I had Thomas Sowell for a labor economics class at UCLA. He was one of the three best professors I had as an undergraduate or in grad school. He’s a very smart man, well worth listening to or reading. From Walter E. Williams at lewrockwell.com:
My longtime friend and colleague Dr. Thomas Sowell has just published a revised and enlarged edition of “Discrimination and Disparities.” It lays waste to myth after myth about the causes of human differences not only in the United States but around the globe. Throughout the book, Sowell shows that socioeconomic outcomes differ vastly among individuals, groups and nations in ways that cannot be easily explained by any one factor, whether it’s genetics, sex or race discrimination or a history of gross mistreatment that includes expulsion and genocide.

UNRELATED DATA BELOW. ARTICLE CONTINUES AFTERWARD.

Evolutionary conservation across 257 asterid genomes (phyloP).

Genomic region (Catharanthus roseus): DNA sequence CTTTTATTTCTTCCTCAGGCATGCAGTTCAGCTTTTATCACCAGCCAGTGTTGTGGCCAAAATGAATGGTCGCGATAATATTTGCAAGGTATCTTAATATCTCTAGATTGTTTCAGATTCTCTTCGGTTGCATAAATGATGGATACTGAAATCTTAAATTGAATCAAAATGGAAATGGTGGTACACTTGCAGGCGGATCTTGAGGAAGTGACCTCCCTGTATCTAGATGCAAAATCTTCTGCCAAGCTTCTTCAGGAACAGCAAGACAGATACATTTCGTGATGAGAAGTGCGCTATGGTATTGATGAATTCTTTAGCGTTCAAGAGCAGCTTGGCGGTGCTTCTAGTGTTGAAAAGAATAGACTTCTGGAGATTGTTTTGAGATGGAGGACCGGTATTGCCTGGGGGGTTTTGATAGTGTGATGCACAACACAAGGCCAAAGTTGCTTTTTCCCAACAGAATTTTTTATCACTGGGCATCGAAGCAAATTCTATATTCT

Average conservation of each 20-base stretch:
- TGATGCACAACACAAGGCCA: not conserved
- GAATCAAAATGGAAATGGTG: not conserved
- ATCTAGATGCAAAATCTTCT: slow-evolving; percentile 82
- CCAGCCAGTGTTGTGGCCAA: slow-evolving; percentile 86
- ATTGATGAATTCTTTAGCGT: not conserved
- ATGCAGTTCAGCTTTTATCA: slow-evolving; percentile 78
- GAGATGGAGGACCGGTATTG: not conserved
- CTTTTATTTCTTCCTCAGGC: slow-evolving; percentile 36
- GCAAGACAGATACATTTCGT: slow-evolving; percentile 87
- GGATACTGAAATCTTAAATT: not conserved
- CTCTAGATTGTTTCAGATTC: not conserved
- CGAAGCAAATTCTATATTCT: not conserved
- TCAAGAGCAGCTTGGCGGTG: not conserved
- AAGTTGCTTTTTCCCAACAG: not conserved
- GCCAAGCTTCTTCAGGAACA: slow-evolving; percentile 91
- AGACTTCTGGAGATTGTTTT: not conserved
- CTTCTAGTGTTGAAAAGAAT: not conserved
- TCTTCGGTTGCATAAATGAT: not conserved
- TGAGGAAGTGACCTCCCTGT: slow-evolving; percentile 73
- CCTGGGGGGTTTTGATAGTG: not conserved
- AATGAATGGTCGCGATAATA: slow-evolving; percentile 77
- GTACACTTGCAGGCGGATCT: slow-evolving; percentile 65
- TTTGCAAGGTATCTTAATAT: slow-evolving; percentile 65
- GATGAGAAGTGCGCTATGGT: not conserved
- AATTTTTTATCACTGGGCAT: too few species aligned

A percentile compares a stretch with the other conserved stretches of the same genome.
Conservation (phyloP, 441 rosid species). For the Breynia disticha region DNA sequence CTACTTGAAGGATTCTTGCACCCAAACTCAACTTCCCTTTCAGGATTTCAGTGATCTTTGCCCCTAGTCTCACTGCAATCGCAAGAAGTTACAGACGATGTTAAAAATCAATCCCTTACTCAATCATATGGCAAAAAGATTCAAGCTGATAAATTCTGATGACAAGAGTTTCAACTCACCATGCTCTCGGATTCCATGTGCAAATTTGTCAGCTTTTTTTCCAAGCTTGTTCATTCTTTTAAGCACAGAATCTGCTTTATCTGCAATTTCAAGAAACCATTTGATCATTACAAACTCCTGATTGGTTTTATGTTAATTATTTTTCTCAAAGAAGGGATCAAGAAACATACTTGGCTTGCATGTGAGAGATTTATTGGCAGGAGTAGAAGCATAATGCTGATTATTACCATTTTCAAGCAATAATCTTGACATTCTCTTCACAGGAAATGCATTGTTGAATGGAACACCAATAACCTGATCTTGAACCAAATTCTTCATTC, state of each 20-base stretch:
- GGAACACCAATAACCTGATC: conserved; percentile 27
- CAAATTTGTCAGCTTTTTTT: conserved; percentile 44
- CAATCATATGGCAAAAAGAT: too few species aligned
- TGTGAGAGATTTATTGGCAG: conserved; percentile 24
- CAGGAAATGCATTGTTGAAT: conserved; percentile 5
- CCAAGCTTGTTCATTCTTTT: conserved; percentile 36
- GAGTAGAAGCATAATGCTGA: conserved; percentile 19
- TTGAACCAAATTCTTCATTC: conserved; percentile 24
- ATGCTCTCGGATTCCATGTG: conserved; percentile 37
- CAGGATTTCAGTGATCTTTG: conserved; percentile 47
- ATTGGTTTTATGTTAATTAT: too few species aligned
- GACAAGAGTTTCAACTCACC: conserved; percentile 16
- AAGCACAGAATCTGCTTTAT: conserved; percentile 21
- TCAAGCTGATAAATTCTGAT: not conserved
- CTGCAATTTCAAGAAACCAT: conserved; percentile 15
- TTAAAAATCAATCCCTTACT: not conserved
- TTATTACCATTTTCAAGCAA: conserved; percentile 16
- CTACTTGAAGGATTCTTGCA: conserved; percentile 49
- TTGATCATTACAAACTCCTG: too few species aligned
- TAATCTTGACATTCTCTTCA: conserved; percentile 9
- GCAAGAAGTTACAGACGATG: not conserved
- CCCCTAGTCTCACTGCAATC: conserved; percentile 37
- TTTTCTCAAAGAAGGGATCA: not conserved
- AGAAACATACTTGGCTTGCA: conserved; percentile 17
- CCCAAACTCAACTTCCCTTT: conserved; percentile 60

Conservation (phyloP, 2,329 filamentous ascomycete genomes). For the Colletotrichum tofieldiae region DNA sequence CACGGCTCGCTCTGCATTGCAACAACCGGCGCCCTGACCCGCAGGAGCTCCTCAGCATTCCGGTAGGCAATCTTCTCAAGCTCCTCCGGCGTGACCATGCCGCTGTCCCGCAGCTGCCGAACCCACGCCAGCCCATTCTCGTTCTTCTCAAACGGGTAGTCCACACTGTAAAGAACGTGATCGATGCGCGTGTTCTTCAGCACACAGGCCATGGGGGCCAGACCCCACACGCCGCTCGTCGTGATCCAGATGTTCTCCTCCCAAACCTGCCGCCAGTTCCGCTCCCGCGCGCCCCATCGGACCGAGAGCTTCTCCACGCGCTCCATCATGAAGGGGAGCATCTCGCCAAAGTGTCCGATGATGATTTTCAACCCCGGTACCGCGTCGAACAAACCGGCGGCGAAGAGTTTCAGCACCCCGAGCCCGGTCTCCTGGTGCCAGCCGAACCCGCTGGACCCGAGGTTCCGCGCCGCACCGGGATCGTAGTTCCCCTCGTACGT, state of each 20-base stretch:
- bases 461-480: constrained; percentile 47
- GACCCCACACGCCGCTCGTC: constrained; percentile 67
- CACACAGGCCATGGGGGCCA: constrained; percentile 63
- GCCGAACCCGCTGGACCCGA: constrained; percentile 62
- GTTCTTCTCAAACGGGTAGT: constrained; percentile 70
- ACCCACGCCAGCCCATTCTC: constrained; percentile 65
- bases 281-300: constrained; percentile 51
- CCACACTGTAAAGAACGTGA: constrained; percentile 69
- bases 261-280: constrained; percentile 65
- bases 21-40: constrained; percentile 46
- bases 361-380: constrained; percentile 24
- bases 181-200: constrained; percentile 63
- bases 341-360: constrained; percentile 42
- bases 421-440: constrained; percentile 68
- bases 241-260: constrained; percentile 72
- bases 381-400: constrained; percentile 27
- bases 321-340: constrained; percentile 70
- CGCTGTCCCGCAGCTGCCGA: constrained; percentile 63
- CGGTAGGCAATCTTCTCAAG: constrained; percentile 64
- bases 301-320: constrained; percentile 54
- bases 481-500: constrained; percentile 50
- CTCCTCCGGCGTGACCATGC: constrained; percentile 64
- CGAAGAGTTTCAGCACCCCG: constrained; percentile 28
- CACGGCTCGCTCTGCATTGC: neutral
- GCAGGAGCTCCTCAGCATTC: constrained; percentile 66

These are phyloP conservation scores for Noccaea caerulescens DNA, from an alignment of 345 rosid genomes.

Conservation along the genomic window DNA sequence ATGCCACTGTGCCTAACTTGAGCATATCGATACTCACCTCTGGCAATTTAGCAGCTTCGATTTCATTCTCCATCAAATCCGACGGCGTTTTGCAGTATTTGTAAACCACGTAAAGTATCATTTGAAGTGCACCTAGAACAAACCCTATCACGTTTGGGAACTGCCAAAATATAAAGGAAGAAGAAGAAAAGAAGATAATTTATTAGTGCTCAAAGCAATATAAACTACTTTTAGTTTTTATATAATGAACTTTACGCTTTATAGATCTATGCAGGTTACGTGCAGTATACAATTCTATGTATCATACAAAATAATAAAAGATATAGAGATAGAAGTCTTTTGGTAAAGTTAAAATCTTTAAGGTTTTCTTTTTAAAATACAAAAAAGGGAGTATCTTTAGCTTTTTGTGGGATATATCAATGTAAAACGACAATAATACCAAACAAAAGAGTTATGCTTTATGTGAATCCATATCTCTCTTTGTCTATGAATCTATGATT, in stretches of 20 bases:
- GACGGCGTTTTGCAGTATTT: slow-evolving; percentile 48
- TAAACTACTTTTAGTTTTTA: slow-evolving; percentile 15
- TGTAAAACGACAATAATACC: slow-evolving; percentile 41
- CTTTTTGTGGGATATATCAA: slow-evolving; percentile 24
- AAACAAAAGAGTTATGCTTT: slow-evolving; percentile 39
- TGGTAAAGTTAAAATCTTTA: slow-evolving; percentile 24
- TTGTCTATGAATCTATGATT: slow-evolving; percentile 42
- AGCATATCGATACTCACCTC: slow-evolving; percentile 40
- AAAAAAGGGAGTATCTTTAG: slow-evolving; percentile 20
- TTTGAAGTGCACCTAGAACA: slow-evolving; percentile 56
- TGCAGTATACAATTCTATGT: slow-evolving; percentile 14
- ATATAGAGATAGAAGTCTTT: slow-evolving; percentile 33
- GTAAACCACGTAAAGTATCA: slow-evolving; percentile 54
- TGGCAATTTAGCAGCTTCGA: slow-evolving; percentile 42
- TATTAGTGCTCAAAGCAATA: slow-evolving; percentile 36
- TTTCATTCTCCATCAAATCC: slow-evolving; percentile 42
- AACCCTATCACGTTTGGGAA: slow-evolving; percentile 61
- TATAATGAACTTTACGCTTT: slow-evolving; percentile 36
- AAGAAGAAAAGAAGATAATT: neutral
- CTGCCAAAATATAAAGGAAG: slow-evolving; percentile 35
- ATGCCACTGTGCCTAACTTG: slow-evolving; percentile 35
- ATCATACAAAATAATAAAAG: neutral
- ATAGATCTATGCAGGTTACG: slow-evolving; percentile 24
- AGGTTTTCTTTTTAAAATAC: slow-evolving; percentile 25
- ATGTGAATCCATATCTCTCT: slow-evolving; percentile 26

In his book “The Philadelphia Negro” (1899), W.E.B. Du Bois posed the question as to what would happen if white people lost their prejudices overnight. He said that it would make little difference to most blacks. He said: “Some few would be promoted, some few would get new places — the mass would remain as they are” until the younger generation began to “try harder” and the race “lost the omnipresent excuse for failure: prejudice.”
Sowell points out that if historical injustices and persecution were useful explanations of group disadvantage, Jews would be some of the poorest and least-educated people in the world today. Few groups have been victimized down through history as have the Jews. Despite being historical targets of hostility and lethal violence, no one can argue that as a result Jews are the most disadvantaged people.